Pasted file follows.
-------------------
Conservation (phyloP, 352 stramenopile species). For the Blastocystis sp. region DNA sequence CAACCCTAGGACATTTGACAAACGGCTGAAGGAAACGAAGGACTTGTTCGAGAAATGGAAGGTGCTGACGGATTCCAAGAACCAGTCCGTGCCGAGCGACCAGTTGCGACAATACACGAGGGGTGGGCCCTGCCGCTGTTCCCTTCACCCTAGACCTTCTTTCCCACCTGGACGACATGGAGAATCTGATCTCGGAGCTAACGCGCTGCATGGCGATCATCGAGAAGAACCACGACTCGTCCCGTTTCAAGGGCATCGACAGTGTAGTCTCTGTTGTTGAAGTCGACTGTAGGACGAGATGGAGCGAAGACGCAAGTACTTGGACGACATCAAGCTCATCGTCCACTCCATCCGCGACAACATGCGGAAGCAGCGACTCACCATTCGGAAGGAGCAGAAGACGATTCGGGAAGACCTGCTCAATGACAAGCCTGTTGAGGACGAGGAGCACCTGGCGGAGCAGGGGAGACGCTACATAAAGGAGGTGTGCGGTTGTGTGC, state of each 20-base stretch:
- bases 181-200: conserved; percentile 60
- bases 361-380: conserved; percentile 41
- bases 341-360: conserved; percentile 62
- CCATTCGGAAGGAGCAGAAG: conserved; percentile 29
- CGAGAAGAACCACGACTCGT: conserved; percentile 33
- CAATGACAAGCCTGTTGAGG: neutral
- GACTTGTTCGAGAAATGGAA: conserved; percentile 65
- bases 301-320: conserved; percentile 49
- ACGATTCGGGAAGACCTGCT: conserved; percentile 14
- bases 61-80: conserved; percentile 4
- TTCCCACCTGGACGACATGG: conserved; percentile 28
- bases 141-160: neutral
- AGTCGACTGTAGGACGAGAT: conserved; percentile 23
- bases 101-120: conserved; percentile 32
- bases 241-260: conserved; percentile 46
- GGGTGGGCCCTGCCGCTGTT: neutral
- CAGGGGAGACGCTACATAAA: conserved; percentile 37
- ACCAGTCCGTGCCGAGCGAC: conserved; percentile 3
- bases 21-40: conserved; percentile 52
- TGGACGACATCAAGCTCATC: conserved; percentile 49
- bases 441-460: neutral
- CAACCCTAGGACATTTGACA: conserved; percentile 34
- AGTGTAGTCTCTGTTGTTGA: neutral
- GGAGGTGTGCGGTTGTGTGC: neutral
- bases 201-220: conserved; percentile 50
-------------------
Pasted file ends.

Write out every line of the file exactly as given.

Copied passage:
Conservation (phyloP, 352 stramenopile species). For the Blastocystis sp. region DNA sequence CAACCCTAGGACATTTGACAAACGGCTGAAGGAAACGAAGGACTTGTTCGAGAAATGGAAGGTGCTGACGGATTCCAAGAACCAGTCCGTGCCGAGCGACCAGTTGCGACAATACACGAGGGGTGGGCCCTGCCGCTGTTCCCTTCACCCTAGACCTTCTTTCCCACCTGGACGACATGGAGAATCTGATCTCGGAGCTAACGCGCTGCATGGCGATCATCGAGAAGAACCACGACTCGTCCCGTTTCAAGGGCATCGACAGTGTAGTCTCTGTTGTTGAAGTCGACTGTAGGACGAGATGGAGCGAAGACGCAAGTACTTGGACGACATCAAGCTCATCGTCCACTCCATCCGCGACAACATGCGGAAGCAGCGACTCACCATTCGGAAGGAGCAGAAGACGATTCGGGAAGACCTGCTCAATGACAAGCCTGTTGAGGACGAGGAGCACCTGGCGGAGCAGGGGAGACGCTACATAAAGGAGGTGTGCGGTTGTGTGC, state of each 20-base stretch:
- bases 181-200: conserved; percentile 60
- bases 361-380: conserved; percentile 41
- bases 341-360: conserved; percentile 62
- CCATTCGGAAGGAGCAGAAG: conserved; percentile 29
- CGAGAAGAACCACGACTCGT: conserved; percentile 33
- CAATGACAAGCCTGTTGAGG: neutral
- GACTTGTTCGAGAAATGGAA: conserved; percentile 65
- bases 301-320: conserved; percentile 49
- ACGATTCGGGAAGACCTGCT: conserved; percentile 14
- bases 61-80: conserved; percentile 4
- TTCCCACCTGGACGACATGG: conserved; percentile 28
- bases 141-160: neutral
- AGTCGACTGTAGGACGAGAT: conserved; percentile 23
- bases 101-120: conserved; percentile 32
- bases 241-260: conserved; percentile 46
- GGGTGGGCCCTGCCGCTGTT: neutral
- CAGGGGAGACGCTACATAAA: conserved; percentile 37
- ACCAGTCCGTGCCGAGCGAC: conserved; percentile 3
- bases 21-40: conserved; percentile 52
- TGGACGACATCAAGCTCATC: conserved; percentile 49
- bases 441-460: neutral
- CAACCCTAGGACATTTGACA: conserved; percentile 34
- AGTGTAGTCTCTGTTGTTGA: neutral
- GGAGGTGTGCGGTTGTGTGC: neutral
- bases 201-220: conserved; percentile 50